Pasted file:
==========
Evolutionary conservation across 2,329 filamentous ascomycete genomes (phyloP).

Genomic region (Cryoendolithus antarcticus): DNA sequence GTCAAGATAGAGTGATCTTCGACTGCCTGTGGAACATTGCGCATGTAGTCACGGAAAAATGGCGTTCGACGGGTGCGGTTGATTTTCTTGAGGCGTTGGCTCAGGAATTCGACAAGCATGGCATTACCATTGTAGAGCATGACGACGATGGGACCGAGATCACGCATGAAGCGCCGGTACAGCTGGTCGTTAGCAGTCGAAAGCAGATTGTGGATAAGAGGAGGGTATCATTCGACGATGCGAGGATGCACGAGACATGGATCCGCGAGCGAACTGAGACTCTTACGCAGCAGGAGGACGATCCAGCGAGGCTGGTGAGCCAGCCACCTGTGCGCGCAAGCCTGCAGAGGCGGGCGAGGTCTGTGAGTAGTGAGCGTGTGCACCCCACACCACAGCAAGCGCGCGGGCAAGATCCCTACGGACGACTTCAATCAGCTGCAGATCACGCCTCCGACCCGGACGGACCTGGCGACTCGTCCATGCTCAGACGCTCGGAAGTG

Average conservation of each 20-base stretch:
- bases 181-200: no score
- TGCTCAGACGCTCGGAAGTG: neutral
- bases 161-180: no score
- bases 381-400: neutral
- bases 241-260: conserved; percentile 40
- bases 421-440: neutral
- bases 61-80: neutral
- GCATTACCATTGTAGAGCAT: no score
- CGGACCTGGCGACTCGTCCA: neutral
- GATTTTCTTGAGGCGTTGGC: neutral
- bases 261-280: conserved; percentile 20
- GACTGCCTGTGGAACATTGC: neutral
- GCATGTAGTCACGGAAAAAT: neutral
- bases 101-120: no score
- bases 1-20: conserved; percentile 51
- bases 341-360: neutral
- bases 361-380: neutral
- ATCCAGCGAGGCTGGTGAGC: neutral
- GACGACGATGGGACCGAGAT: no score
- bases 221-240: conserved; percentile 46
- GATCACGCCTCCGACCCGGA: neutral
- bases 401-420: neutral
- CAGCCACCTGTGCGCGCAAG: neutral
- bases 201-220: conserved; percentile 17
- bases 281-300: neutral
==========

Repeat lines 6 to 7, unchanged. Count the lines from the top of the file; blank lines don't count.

- bases 161-180: no score
- bases 381-400: neutral